Suppose you find a bug in a website you use frequently. What do you do? For most websites, the only option is to call customer support and tell them about the issue. But what happens then? Will anyone other than the person you spoke to ever hear that the problem exists? Will they prioritize the issue, or ignore it? Will the person responsible for maintaining that code ever hear about your call?
Most web companies maintain a team of Testers whose job it is to find bugs and get them fixed. Testers have vast knowledge of the products they work on; they know which developers wrote which code, how to explain the seriousness of the impact of a bug, and they know whom to evangelize the fix to, and how to get the fix deployed to production as quickly as possible. Wouldn’t it be great if you knew that the bug you reported was sent directly to one of these Test people?
Unfortunately, most organizations don’t work this way. Your issue will likely get filed along with other customer complaints, boiled into a consolidated report at the end of the month, and will appear as one out of many data points on a spreadsheet presented to a senior manager at a quarterly review. Sometimes this report will find its way back to the engineering team, but this happens less often than most companies would care to admit.
Other web businesses architect expensive solutions into their products designed to catch the bugs you see and send a report directly to the engineering team. This is fantastic—when it works. Inevitably, those systems will only catch the bugs the engineering team is expecting to see and has designed the system to catch. They’ll catch a crash easily enough, but something as simple as a dialog box that won’t go away might not be recognized by their system, and then you’re back to calling support if you want the bug fixed.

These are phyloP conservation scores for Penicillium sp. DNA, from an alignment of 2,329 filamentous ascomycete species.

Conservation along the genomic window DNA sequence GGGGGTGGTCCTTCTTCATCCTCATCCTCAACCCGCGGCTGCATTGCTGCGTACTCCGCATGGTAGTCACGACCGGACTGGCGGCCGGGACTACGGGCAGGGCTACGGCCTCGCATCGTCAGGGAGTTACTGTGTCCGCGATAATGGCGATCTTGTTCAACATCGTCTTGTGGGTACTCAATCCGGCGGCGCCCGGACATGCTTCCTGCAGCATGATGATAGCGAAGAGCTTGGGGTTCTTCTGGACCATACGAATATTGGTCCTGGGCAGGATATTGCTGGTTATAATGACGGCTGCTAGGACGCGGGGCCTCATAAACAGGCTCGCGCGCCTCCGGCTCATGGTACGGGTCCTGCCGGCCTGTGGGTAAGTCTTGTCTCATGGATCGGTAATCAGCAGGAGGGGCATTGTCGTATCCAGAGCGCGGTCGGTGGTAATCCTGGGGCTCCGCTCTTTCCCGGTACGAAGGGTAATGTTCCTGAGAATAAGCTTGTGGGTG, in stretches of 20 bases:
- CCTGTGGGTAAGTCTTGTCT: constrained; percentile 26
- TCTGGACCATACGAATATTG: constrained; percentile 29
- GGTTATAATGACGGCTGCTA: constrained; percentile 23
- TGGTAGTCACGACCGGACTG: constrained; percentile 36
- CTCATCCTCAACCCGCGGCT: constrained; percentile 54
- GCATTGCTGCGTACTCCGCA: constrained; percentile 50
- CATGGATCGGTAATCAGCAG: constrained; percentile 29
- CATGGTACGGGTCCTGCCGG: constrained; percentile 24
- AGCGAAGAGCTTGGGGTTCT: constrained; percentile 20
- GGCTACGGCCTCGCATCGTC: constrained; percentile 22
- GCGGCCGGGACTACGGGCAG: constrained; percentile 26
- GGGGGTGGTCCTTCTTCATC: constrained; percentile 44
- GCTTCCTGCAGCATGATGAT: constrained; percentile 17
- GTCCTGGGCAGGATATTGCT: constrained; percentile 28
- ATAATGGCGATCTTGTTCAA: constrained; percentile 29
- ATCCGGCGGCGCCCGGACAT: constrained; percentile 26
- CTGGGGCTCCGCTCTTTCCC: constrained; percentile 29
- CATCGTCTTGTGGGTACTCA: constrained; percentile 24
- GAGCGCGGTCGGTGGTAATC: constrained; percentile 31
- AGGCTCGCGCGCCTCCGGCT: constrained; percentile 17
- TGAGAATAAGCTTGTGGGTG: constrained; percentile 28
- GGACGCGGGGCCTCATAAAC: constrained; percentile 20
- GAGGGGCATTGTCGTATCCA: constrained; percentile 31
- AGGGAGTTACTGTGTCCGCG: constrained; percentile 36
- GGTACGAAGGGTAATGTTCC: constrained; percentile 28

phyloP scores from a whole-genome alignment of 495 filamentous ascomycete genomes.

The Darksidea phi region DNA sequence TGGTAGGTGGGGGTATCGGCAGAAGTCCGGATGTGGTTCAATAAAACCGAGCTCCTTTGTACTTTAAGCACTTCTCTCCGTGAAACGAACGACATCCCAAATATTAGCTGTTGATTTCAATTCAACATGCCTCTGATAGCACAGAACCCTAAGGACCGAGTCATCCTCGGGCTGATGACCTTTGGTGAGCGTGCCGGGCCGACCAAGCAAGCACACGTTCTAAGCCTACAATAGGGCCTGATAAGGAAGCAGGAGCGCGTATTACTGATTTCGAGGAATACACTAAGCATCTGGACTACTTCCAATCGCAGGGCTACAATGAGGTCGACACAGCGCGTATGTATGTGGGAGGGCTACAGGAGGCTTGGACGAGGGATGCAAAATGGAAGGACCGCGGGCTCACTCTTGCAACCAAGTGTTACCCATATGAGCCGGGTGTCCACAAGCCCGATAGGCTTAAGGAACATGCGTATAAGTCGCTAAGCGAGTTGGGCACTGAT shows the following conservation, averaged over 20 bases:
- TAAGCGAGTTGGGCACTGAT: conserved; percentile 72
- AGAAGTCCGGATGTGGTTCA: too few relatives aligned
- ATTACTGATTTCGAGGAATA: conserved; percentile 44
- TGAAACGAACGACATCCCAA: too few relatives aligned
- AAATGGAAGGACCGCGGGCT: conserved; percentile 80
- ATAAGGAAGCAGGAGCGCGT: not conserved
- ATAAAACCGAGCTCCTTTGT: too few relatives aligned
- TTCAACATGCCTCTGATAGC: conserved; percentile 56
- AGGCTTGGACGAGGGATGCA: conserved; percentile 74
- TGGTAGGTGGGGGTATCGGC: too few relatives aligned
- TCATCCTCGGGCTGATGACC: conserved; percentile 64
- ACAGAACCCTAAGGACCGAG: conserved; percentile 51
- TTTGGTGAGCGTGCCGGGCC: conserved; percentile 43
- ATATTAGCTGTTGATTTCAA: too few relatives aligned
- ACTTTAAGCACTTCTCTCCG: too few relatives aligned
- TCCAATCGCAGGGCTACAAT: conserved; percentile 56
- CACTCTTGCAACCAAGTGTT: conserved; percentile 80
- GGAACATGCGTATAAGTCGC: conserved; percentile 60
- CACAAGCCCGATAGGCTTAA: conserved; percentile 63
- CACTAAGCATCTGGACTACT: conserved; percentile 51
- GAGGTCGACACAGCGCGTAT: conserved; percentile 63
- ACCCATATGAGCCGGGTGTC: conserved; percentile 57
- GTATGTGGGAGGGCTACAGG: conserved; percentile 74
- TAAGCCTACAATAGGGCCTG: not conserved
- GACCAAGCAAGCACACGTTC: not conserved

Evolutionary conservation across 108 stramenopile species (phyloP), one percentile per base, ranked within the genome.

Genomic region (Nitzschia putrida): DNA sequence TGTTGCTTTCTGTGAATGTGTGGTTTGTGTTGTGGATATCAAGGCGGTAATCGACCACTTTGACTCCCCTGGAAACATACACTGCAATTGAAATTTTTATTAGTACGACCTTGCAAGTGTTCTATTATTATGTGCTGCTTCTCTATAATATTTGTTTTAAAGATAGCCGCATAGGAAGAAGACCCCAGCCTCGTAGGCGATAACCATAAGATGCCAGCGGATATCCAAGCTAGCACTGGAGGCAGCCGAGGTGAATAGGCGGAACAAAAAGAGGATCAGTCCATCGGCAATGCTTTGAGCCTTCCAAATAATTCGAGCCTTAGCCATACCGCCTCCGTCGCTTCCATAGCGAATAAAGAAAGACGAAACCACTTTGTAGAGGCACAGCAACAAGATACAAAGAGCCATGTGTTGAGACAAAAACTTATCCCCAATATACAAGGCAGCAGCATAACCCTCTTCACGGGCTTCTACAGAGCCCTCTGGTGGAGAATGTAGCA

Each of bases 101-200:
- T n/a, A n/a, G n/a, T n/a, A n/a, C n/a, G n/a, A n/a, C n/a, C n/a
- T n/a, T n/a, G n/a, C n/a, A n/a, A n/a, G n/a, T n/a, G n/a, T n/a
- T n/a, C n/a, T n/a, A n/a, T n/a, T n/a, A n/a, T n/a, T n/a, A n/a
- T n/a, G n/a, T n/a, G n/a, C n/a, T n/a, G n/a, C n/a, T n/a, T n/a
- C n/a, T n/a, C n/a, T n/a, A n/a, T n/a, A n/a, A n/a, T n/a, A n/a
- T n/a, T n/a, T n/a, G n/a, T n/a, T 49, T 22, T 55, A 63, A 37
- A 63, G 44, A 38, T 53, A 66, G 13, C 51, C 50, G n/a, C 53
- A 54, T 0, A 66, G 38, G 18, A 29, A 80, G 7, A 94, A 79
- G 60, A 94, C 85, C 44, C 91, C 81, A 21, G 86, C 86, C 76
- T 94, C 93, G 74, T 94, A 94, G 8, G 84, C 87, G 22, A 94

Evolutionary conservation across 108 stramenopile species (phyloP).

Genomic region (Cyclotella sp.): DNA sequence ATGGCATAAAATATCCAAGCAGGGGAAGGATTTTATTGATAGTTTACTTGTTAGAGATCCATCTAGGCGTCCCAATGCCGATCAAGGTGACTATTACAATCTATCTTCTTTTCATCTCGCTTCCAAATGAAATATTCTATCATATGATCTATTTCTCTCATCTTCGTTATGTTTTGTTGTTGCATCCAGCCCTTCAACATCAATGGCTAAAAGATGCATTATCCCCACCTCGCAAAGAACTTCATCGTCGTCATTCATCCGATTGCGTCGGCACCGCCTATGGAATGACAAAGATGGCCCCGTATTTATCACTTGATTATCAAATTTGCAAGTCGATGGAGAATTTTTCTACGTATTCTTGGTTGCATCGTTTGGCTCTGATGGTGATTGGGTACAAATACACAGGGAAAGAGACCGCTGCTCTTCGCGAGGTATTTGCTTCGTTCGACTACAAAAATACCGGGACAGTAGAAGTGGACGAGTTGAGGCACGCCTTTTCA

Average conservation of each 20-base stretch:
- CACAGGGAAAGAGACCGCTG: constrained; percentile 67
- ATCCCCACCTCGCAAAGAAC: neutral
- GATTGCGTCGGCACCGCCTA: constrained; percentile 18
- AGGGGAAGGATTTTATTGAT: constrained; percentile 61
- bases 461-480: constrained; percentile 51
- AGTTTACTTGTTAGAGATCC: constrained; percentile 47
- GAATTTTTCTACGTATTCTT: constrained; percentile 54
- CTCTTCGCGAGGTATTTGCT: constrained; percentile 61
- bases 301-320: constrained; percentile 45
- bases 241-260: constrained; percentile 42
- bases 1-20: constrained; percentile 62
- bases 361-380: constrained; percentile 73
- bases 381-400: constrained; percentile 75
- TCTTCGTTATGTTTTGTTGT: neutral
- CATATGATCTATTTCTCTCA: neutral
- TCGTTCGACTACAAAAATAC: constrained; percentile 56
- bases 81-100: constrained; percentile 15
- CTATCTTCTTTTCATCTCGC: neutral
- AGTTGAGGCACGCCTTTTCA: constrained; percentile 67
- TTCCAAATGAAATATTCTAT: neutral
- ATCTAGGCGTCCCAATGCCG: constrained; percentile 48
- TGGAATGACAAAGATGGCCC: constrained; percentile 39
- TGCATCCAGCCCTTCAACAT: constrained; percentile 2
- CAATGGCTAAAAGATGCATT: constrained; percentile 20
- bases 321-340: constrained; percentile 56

What never seems to happen is one of the most obvious solutions: That someone from the Test team walks over to the support agents and asks them, “What’s up?”
I’ve always believed that Testers should go to where the bugs are, wherever that path leads them. Shouldn’t Test organizations be interested in the issues customers report? Shouldn’t they be more proactive in finding out issues customers are complaining about?
When I joined the Test team at Zoosk, I was determined to find a way to build a bridge between the customer support team (called Zoosk User Operations) and the Test team. I wanted to know what issues we were missing, and what customers cared about that we might not be testing well enough.
I found that Zoosk already had a culture that was very supportive of user operations. Unlike other organizations I was familiar with, bugs reported by customers would move to the engineering team quickly, and would be resolved within a few days. This is a reflection of Zoosk’s culture of valuing all employees and listening carefully to any issues that might impact customers.
But while the customers’ issues were being addressed, the Test team still wasn’t part of the conversation. We would see the customer complaints only when they were entered into the bug database, or when we were asked to investigate an issue a customer had reported. I was certain we could do better.
I contacted our Director of User Operations, Sejal. She was happy to set up a weekly meeting with me to go over customer reported issues, and have me open bug tickets for them. Before long, she was pinging me on our instant messenger product whenever her team found an issue, and I would drop what I was doing and investigate. We had a handful of occasions where Sejal would report an issue to me, I would file the bug and engage the developer, and the fix would be deployed to production a couple hours later. Those were my favorite moments!